The soundtrack is great, even the smallest cameos are well performed, and the director's idiosyncratic style shines through; if anything with more swagger and fun than any of his other films I've seen.
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I've been watching the films of Wes Anderson/Owen Wilson and Jason Schwartzman in a backwards manner. I really loved "The Life Aquatic" & "The Royal Tenenbaums", as well as Schwartzman in "I heart huckabees" so I decided that I wanted to watch everything else of theirs beforehand. If you liked any of these films, you will love this film too. It is interesting to see that there are certain themes which Anderson/Wilson have been developing for a while(for example, the whole aquatic/Jacques Costeau thing)and I love their unique, stylistic way of portraying things. These guys write scripts in a refreshing way and I hope you'll agree.
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I saw tenenbaums first - then life aquatic - then rushmore - maybe i saw them in the worng order.

Rushmore is without doubt a great film - but after having seen the other 2 they just all seem a little 'samey'.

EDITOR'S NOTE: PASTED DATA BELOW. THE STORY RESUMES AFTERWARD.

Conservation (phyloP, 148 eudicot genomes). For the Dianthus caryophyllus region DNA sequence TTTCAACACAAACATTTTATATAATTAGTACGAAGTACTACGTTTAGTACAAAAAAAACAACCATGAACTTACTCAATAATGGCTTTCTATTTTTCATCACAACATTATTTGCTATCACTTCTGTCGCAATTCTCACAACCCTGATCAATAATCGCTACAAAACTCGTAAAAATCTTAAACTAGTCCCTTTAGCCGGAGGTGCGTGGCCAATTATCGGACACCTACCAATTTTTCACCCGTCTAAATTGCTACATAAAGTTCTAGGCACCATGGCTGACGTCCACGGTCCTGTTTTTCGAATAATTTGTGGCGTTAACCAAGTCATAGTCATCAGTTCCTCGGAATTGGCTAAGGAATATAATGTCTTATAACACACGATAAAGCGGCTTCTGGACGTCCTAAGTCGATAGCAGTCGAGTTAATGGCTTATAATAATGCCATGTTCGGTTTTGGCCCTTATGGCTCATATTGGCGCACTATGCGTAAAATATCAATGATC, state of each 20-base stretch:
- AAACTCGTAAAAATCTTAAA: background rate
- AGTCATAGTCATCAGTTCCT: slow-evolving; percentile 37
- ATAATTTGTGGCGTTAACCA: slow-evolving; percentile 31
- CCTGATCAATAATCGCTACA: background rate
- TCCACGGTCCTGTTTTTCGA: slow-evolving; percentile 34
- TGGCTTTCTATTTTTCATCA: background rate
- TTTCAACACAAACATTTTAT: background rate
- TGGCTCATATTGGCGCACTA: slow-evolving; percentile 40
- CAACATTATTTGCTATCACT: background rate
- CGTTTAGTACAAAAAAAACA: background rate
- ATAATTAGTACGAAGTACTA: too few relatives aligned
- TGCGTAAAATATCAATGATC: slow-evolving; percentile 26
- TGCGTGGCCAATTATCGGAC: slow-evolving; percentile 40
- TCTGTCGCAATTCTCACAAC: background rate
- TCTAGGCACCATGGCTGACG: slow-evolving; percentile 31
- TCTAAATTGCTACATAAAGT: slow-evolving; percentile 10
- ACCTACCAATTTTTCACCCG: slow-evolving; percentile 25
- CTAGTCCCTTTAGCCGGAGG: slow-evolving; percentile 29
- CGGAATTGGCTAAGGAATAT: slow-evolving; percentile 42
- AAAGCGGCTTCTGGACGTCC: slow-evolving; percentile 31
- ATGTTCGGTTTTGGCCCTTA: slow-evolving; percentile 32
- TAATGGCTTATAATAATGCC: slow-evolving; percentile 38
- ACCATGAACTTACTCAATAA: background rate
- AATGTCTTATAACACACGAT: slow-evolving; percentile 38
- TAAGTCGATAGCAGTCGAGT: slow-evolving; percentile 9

His characters are unique, quirky and full of idiosynchracies, but before I even saw this film I was ready for that - so when the joyous character of max fischer was put upon me i felt like i was already prepared for his keen attitude and eager intelligence - which is a shame coz he is a great and probably the best one out of the 3 movies.

(max must be autobiographical for wes anderson- for such an 'nerd' at school to be portrayed soooooo confidently it had to be a case of the 'nerd at school comes good for anderson' personally. -i know exactly what he feels and would be something i would do too should i be writing a screen play.)

I just cant help but feel that from here on - (life aquatic onwards) he must need to diversify a little (which he did do to an extent with L Aquatic with some animation and a little more action gun fights to iggy pop in the background is always a good thing!) as the whole scenario of children and adults with very unusual behaviours and personalities from very well to do backgrounds - who are all gifted and successful - but never actually seem to do anything exciting in the film - is getting a little tired.

There is a lot of father-son relationships in his films, and always a love interest that is shared between 2 people. The central figure is always a male. And the lady in question is always a mild mannered, soft featured, waif like but strangely attractive woman.